She chose the name because it sounded French. When she took out her first newspaper ad, in 1839, she wanted to cultivate an air of mystery and sophistication. In time, her pseudonym, Madame Restell, would be furnished with a backstory for the women who arrived at her office door. The Madame, they were told, had been trained in Europe, at the continent’s famous lying-in maternity hospitals. She’d been taught by her grandmother, a French midwife, and her “preventative powders” had been used in Europe for decades.
None of it was true. The woman her clients knew as Madame Restell had been born Ann Trow, in rural England, grown up in poverty, and never received any formal medical training. But these origins were supposed to be comfortingly credentialled to Restell’s customers, the women who made her into one of the wealthiest—and most notorious—businesswomen in New York City. They came to her seeking abortions.
“The Trials of Madame Restell,” a new book by Nicholas L. Syrett, a gender historian at the University of Kansas, traces Restell’s nearly forty-year career as an abortion provider in nineteenth-century New York, and the rapid changes in the medicine, morality, and law of pregnancy that shaped it. Syrett’s meticulously detailed account comes on the heels of another biography, “Madame Restell,” written by the popular historian Jennifer Wright, which evokes the moral stakes of Restell’s very public life. Together, the books offer a portrait of a formidable woman navigating an era that, in several important respects, bears an unnerving resemblance to our own.
Abortion in 1839 looked a lot like it does today. Then, like now, most abortions occurred during the first trimester. Like now, many were achieved not with surgical procedures but with medicines. And, also like now, in a growing number of jurisdictions, abortion had recently become illegal. New York State passed its first criminal abortion ban in 1829, a decade before Restell began her practice, making it a felony to perform a later abortion and a misdemeanor to induce an early one.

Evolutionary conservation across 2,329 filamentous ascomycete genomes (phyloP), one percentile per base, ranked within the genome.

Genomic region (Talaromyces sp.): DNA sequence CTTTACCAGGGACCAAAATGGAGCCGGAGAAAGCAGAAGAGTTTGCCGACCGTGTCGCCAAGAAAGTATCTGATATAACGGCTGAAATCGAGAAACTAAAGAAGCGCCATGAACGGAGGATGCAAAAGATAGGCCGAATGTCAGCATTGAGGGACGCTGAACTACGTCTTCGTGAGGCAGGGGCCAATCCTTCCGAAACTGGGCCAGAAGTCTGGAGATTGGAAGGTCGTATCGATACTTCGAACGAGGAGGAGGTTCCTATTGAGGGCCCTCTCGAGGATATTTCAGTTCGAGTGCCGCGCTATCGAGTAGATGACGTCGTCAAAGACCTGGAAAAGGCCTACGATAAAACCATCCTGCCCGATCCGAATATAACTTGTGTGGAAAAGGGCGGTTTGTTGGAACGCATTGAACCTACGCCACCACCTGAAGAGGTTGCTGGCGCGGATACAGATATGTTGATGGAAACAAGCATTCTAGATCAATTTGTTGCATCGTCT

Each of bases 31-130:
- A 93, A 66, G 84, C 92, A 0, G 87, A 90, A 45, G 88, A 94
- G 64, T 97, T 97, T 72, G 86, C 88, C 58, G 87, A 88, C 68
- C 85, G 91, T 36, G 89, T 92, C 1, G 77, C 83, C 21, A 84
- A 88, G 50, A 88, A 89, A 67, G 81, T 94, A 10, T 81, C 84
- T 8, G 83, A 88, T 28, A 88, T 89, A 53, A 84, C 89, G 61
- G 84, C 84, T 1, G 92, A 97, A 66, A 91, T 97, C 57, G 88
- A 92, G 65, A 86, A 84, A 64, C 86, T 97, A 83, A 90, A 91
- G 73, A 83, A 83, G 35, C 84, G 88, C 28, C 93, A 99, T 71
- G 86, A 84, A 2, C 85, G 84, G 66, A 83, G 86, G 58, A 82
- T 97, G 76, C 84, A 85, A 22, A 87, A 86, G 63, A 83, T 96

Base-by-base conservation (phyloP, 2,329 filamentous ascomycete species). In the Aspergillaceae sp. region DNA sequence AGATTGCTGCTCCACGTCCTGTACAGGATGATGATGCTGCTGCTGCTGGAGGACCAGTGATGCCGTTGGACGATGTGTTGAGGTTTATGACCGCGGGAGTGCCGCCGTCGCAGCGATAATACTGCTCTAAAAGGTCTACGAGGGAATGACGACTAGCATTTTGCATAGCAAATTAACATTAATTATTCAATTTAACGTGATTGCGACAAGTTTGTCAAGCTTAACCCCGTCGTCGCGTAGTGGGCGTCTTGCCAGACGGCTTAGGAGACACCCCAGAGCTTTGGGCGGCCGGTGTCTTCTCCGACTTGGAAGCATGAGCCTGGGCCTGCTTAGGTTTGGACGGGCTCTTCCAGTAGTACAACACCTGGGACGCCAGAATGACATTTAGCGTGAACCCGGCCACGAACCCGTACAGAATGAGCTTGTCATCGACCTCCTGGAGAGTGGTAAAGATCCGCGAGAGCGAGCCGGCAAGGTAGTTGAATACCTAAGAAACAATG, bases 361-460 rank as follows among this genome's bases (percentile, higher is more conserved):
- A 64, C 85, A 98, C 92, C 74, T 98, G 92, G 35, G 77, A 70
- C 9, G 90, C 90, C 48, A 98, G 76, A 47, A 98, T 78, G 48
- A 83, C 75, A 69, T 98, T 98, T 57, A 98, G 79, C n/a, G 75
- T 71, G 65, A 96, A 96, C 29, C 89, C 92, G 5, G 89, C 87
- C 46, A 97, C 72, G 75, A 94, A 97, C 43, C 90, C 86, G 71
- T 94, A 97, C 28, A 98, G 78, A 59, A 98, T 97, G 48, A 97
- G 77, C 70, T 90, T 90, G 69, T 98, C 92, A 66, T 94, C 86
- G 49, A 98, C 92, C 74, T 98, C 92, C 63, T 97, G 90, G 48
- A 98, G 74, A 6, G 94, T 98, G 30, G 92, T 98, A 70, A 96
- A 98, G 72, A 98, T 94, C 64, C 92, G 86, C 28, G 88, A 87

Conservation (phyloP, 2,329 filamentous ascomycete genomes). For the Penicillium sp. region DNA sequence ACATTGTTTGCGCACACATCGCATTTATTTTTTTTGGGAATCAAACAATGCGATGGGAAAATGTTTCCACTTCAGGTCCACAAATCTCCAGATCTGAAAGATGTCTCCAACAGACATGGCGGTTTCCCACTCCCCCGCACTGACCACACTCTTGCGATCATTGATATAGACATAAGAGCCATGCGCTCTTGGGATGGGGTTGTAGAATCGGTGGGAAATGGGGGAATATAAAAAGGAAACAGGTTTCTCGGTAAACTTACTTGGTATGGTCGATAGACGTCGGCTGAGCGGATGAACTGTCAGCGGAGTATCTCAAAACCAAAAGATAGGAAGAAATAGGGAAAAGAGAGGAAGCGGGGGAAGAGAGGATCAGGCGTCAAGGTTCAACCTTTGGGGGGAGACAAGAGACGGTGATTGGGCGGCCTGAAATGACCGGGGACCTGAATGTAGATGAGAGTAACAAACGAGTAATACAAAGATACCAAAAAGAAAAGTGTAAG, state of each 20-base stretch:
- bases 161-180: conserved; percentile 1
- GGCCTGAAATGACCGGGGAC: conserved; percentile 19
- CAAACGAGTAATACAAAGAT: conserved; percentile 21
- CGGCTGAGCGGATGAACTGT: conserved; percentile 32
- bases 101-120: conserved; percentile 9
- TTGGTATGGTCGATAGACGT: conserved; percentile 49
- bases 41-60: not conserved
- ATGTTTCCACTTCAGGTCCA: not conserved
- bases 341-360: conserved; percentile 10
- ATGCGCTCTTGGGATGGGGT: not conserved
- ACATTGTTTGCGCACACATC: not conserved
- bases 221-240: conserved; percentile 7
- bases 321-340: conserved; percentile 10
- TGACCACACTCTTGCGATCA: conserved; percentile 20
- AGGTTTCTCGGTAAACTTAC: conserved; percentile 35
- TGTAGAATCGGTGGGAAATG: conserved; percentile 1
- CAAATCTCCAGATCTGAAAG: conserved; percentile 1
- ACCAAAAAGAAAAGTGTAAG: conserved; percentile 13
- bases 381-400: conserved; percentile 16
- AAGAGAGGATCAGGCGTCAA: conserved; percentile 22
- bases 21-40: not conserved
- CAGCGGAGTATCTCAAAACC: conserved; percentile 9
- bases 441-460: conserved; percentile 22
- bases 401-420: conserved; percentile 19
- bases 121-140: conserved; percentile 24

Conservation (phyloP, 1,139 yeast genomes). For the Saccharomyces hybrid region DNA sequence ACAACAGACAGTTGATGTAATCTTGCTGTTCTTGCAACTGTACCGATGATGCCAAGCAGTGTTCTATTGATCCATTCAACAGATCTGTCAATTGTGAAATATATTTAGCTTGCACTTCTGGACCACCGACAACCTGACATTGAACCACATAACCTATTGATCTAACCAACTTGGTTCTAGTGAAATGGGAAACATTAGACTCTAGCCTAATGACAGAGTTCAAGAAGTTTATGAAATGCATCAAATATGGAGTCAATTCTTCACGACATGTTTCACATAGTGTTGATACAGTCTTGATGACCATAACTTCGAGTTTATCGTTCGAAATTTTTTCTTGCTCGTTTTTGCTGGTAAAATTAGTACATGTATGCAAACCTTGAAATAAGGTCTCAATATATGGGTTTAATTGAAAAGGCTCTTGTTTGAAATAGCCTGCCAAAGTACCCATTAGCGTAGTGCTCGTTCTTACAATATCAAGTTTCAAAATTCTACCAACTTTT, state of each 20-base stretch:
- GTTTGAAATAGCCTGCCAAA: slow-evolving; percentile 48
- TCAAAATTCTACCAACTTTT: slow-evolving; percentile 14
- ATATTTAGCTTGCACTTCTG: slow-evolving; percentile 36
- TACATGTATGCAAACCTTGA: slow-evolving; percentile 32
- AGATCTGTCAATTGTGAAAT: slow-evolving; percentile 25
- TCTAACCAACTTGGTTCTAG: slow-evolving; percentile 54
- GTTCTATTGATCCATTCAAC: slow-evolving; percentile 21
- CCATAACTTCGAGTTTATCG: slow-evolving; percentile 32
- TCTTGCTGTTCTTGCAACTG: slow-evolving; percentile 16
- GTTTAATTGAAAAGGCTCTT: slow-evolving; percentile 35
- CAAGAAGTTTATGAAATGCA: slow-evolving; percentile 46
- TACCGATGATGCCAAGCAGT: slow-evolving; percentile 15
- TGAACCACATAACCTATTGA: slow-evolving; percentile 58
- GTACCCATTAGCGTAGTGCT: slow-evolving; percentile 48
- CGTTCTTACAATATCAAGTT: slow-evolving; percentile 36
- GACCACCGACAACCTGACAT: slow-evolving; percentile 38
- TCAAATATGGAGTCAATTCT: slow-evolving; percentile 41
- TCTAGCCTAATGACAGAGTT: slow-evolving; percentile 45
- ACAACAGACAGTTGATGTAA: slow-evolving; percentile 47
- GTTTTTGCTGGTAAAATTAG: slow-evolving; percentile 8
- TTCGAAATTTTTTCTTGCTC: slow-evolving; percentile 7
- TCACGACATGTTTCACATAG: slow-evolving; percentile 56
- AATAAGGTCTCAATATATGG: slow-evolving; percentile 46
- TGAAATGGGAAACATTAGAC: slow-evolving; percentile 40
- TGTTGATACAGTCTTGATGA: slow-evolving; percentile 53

New York was one of several states that introduced prohibitions on abortion in the opening decades of the nineteenth century. Midwives had long performed abortions with the same regularity with which they attended births, and abortion was not necessarily understood as different from birth control. In part, this was because it was sometimes difficult to tell if a woman was pregnant at all. In a time before pregnancy tests, early pregnancies existed in a state of ambiguity, when a missed period could mean any number of things. In the new age of criminalization, providers like Restell did a brisk traffic in emmenagogues, a then popular class of drug intended to “restore” the menses—abortifacients with plausible deniability built in.
From her home office at 148 Greenwich Street—then a cramped and unglamorous neighborhood, now a glassy office building across the street from the September 11th memorial—Restell sold emmenagogues in the form of pills, powders, and tinctures. Her practice would eventually include manually induced miscarriages, along with a range of other midwife services. She treated S.T.D.s, sold various kinds of contraception, and frequently provided for the discreet delivery of illegitimate babies.
But, at the beginning, Restell seems mainly to have been selling concoctions she made herself. She worked from a repertoire of ingredients like pennyroyal, ergot, oil of tansy seed, and turpentine resin. Some of these, such as ergot, worked by stimulating contractions in the uterus; others, like turpentine, were little more than glorified poisons, designed to make a woman so ill that she would miscarry. Dosage was critical: if too little of the active ingredients were taken, they wouldn’t be effective; if too much, the patient could die.
These treatments had long been available from midwives. What was novel was their emergence as a commodity in mass commerce. By the time Restell began her practice, urbanization and mass print media had revolutionized the business of medicine. Suddenly, abortion drugs could be obtained not just from trusted local women but from strangers in the anonymous city, people who knew they would never see their customers again. This new market of medical providers contained few credentialled experts and a large constituency of quacks. Often their products did nothing; sometimes they were deadly.